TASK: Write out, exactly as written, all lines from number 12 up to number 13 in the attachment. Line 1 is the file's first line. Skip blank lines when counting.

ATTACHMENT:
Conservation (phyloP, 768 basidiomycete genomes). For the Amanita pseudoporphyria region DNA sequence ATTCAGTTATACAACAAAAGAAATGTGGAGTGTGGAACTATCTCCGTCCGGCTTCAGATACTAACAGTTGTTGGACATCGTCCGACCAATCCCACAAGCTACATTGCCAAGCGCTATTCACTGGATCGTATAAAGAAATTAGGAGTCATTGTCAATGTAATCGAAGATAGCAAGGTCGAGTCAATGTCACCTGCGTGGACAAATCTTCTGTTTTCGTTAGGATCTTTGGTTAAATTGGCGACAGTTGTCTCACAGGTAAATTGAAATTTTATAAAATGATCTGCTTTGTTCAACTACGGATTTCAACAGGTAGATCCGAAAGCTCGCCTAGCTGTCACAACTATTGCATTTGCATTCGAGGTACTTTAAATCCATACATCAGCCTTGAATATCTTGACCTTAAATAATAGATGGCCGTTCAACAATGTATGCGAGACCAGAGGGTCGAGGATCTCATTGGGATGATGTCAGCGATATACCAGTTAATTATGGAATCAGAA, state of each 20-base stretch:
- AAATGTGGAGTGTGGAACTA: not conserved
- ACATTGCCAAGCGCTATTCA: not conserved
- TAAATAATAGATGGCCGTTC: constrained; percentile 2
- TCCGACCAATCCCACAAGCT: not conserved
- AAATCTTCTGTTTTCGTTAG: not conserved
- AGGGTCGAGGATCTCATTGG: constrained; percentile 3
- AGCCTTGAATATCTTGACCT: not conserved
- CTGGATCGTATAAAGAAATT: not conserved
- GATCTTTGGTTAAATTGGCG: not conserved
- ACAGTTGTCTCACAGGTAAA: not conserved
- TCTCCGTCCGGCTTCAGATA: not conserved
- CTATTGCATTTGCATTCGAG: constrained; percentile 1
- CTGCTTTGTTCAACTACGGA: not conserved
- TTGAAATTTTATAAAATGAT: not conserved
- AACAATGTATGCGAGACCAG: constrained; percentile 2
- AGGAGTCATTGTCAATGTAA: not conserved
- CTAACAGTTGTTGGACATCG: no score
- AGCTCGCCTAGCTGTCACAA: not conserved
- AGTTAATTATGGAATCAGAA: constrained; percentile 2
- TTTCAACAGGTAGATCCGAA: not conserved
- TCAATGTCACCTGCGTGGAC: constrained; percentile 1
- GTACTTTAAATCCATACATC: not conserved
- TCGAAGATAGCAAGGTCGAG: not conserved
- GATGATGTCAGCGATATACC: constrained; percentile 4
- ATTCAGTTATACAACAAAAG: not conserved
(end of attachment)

- TCTCCGTCCGGCTTCAGATA: not conserved
- CTATTGCATTTGCATTCGAG: constrained; percentile 1